Mystery shopping a restaurant is more than getting paid to have dinner. Restaurant mystery shops require lots of details: names, timings, and much more. Do your preparation, follow the guidelines, and make good observations to do a great job on your shop report. Here are some tips for making your next restaurant shop easier and more successful.
The time of visit is important. You will be given a range of times, such as between 5:30 p.m. and 8:30 p.m. for a dinner shop. Don’t do the shop outside of those hours.
You may be asked to get many timings during your shop. Fast food shops often require several timings to the second. Use a stopwatch with a lap timer to record multiple times. The stopwatch should be concealed in a pocket so you can time discreetly.
A digital recorder with a timer can be a good way to capture timings at fast food or full-service restaurants.
Restaurant shops often allow or require that you take someone with you. Your companion must understand any requirements.
Refer to the guidelines regarding how many people may accompany you. If the guidelines state two adults only, it means exactly that. Don’t take more adults and don’t take your children along. Having four people in your party but asking for two checks is not the same as having two people in your party. Don’t even think about it.
If the shop includes a bar visit, pay attention to whether you are asked to visit the bar before or after dinner. Bar visits may allow you to order one or two alcoholic beverages per person. Typically, they may not require that both people order alcohol, but one of you will probably have to.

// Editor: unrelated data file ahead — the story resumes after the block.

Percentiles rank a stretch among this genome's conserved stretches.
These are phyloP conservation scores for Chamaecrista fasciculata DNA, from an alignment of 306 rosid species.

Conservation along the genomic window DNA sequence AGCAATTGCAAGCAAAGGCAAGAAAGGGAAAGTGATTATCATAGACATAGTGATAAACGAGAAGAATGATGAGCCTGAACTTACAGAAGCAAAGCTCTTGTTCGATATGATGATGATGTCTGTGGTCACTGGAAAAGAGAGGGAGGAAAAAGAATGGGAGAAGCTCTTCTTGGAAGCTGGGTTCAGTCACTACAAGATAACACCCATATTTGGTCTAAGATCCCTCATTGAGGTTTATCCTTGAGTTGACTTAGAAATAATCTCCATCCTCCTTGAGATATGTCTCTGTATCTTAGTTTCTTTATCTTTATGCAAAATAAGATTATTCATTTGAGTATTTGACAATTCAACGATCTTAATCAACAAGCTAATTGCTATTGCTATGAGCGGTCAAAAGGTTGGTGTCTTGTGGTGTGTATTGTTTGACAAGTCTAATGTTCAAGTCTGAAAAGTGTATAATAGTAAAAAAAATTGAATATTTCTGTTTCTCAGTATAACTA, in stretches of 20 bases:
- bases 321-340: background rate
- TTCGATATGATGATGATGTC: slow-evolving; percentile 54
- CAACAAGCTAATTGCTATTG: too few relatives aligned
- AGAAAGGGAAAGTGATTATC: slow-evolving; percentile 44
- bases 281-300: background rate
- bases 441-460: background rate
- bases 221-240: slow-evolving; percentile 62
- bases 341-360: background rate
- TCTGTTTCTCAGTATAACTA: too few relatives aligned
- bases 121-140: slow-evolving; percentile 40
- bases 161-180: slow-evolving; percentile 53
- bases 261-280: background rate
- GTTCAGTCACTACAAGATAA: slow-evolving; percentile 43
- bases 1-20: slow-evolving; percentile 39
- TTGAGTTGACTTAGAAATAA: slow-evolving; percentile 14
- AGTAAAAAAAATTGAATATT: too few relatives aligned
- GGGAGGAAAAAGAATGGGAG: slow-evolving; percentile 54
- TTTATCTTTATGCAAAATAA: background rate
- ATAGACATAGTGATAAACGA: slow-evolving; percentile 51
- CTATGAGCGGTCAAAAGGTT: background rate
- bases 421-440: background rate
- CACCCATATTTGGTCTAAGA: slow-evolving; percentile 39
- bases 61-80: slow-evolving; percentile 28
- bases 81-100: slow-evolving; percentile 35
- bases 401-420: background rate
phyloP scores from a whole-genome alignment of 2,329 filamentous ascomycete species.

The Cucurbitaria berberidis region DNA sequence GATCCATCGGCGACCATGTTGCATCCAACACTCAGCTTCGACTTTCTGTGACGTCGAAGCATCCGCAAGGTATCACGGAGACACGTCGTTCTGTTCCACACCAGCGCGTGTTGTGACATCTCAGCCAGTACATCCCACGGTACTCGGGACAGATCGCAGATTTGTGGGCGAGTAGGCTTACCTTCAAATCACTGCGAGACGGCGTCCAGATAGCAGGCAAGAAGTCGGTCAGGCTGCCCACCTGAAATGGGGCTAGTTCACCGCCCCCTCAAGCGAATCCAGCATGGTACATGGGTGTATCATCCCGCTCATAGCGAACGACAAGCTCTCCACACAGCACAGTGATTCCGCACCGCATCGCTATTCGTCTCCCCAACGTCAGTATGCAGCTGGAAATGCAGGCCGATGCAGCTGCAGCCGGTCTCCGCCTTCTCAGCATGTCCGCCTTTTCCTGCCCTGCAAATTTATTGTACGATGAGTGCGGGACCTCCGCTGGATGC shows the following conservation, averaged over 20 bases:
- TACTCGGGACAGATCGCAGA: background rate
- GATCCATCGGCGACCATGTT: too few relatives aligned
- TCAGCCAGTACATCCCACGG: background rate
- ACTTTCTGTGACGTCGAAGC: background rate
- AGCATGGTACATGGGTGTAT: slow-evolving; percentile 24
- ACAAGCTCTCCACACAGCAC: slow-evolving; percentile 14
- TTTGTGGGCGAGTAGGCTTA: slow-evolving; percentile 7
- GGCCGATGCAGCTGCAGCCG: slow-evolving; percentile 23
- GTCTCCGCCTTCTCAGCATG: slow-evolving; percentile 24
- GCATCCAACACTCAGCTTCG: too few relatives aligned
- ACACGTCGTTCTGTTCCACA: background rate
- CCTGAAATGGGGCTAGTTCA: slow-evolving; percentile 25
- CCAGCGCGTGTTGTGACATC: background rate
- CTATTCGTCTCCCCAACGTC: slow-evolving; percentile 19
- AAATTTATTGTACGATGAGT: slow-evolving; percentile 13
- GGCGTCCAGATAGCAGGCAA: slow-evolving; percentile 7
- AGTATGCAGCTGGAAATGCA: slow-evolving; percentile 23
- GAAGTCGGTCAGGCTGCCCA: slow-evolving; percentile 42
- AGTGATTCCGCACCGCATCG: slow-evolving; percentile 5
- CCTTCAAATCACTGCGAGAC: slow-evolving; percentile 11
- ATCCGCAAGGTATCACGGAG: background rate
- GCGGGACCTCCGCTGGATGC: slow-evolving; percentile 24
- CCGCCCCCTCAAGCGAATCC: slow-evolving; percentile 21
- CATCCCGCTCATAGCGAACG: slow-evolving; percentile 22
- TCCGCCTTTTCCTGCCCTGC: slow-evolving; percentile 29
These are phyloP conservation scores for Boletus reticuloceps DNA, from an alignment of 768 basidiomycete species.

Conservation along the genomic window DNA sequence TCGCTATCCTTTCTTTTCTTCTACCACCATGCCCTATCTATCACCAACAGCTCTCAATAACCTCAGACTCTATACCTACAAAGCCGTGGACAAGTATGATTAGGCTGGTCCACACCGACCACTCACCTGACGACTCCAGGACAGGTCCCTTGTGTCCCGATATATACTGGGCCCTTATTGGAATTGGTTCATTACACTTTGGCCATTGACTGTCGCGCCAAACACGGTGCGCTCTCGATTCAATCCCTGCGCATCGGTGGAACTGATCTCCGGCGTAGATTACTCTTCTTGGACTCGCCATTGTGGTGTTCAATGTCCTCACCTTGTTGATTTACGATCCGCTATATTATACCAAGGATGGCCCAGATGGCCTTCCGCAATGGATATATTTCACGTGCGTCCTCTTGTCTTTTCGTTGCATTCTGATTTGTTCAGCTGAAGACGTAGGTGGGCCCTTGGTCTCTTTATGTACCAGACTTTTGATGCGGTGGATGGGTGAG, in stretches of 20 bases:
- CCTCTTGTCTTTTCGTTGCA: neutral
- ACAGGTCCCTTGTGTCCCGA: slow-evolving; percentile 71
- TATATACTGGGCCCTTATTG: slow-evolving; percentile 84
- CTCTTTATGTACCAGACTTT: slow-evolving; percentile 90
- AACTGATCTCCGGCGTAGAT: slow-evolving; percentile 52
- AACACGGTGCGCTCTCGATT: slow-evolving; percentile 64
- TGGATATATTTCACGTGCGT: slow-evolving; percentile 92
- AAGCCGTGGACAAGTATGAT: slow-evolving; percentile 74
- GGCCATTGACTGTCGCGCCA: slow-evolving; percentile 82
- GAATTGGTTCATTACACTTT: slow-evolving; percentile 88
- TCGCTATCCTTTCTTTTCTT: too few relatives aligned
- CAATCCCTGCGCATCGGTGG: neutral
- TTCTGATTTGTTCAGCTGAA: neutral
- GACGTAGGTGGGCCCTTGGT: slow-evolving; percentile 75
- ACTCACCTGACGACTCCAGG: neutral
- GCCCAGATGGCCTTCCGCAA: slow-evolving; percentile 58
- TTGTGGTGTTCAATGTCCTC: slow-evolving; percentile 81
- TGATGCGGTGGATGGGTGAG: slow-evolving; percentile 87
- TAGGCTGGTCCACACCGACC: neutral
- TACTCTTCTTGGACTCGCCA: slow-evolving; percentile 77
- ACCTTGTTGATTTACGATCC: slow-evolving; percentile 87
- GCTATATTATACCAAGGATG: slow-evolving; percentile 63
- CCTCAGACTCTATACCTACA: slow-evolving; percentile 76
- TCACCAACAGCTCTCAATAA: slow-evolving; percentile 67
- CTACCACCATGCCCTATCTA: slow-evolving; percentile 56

Don’t be a big spender and order the most expensive items on the menu. Be a typical diner. That goes for tipping, too. The guidelines usually allow for a tip in the range of 15 – 20%.
Plan ahead. Go to the restaurant’s web site and download the menu prior to your visit. You and your companion can plan what you will order. That way, during the shop you can focus on getting information and not studying the menu. You can also think of a question to ask about the food, if that is a requirement of the shop.
Don’t make notes at the table, and NEVER bring out the report form in the restaurant.
The report must be objective. The food isn’t “poor” because you don’t like anchovies.
Above all, as with any shop, be familiar with the shop guidelines so that you are able to meet all of the shop requirements.
Cathy Stucker is the author of The Mystery Shopper’s Manual.